The Physician Payment Sunshine Act is a minor part of the Affordable Care Act, but it could result in major headaches for physicians. The chief purpose of the Sunshine Act is to make any payments made by medical manufacturers to physicians publicly available.
Before you think you are off the hook because you don’t receive cash compensation from your favorite pharmaceutical manufacturer, the law defines “payment” to include almost any imaginable transfer of value, whether it is the free meal at your office, journal reprints or even a charitable donation in your name. In addition to payments made to physicians, the Sunshine Act will make public any investment interests physicians have in medical manufacturers.
Even though the responsibility for collecting and reporting this information rests solely on the manufacturers, taking the following five steps can help you ensure that when information about you is made public, it will not be filled with errors.
(1) Take the time to understand what is and is not publicly reportable. For example, if you know that the anatomical model you are given to help explain a procedure will not be publicly reported, you don’t have to go through the hassle of tracking it. On the other hand, if those once a month meals from a manufacturer total $108 of value for the year, they will have to be reported -- even though each meal by itself is under the $10 limit for reporting. The ins and outs of what must be reported can get pretty complicated, so it is better to know this on the front end than to be surprised when you are in a news report about having close ties with the pharmaceutical industry.
(2) Keep track of any payments or investments as you go. Before information about you is made publicly available, you will have an opportunity to dispute any inaccuracies. However, if you haven’t kept track of payments and other transfers of value throughout the year, it will be difficult to check and even harder to dispute if you find an error. Track payments and investments on your own with a spreadsheet, or try out a new (and free) smartphone app called “Open Payments Mobile for Physicians.” You can also ask manufacturers to send advance reports so you can review them before they are reported to CMS.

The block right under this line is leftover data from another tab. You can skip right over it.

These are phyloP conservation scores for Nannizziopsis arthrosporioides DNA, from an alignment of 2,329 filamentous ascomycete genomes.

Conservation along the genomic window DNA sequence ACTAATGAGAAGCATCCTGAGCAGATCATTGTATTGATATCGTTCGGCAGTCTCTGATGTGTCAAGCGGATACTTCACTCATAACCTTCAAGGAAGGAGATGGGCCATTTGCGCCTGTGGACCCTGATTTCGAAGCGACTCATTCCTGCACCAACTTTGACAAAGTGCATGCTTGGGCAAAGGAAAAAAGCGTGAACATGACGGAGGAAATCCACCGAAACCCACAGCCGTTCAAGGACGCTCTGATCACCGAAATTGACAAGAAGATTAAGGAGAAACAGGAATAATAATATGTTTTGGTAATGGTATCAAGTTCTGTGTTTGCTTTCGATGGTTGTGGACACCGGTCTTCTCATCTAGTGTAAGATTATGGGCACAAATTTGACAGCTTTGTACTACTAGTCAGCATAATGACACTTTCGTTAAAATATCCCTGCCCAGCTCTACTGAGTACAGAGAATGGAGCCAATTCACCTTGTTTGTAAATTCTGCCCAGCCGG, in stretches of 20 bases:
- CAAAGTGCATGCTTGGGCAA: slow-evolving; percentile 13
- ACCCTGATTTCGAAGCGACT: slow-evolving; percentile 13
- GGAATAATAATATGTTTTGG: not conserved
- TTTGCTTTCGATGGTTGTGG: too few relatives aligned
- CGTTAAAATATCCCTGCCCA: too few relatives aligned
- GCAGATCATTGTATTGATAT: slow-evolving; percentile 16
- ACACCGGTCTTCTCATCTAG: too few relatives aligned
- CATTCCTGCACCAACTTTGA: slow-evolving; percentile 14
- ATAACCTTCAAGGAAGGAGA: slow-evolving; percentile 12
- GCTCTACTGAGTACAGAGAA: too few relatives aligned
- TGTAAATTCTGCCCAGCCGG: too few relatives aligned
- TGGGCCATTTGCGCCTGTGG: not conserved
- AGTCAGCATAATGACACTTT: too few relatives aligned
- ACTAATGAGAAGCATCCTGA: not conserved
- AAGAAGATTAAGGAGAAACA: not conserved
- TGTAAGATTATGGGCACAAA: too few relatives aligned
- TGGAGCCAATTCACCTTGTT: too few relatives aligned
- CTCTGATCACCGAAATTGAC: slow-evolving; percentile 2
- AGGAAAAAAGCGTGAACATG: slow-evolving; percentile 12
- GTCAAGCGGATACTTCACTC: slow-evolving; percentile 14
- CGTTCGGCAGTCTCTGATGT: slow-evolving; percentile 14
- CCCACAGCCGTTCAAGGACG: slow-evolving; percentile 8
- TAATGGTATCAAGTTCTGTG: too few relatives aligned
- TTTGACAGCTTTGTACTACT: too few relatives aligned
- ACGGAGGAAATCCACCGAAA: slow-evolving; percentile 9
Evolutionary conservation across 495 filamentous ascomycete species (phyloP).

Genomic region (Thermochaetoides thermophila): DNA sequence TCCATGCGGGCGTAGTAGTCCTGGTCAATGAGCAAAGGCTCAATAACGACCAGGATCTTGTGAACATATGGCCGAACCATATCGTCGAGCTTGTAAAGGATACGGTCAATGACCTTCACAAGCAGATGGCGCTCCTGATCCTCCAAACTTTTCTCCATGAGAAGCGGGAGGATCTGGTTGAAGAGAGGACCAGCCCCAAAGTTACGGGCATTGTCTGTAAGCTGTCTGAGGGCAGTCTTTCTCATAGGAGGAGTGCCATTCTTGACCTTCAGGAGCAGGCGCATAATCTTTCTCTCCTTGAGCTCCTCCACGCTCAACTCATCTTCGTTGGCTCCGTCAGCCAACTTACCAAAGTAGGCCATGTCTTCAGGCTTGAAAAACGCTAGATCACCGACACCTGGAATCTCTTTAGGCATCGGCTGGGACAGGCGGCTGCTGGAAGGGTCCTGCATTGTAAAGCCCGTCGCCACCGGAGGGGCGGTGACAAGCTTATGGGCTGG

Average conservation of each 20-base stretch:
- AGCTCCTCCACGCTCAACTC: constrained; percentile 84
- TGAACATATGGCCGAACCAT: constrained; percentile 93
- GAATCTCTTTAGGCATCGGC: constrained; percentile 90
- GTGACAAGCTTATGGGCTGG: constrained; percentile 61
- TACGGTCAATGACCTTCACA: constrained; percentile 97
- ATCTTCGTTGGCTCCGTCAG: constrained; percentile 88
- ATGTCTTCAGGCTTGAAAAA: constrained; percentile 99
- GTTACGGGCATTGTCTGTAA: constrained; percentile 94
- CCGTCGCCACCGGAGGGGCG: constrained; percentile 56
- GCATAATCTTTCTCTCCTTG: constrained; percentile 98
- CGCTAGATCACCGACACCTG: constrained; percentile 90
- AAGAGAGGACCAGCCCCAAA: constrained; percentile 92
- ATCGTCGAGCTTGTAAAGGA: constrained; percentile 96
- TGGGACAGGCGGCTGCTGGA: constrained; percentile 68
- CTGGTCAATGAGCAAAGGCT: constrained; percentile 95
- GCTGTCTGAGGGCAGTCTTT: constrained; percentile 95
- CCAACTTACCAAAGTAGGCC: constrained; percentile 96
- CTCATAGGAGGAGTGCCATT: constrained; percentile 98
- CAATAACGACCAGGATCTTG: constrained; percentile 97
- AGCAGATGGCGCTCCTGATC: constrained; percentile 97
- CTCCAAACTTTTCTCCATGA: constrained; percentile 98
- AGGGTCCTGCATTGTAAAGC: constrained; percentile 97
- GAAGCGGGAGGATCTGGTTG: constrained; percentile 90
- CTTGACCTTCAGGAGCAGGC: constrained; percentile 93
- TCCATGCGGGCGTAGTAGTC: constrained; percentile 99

(3) Document any refusals of payment in writing. Remember “payments” can include just about anything. If you don’t eat the weekly meal from the manufacturer delivered to your break room, but the manufacturer is not aware that you are refusing the “payment,” it will be reported. And, it will be hard to prove you didn’t eat once the “evidence” is gone!
(4) Update your current disclosures. Now that anyone will be able to see all of your relationships with manufacturers, don’t get caught looking like you are trying to hide certain relationships when making disclosures for CME or other business purposes.
(5) Sign up with CMS in early 2014. Since you only have 60 days to dispute any inaccuracies before reports are made public, go ahead and register with CMS as soon as possible so that they will notify you immediately once your information becomes available to review. If you are not able to resolve a dispute with a manufacturer before the 60 days is up, the information will still be publicly reported, but flagged as a disputed claim.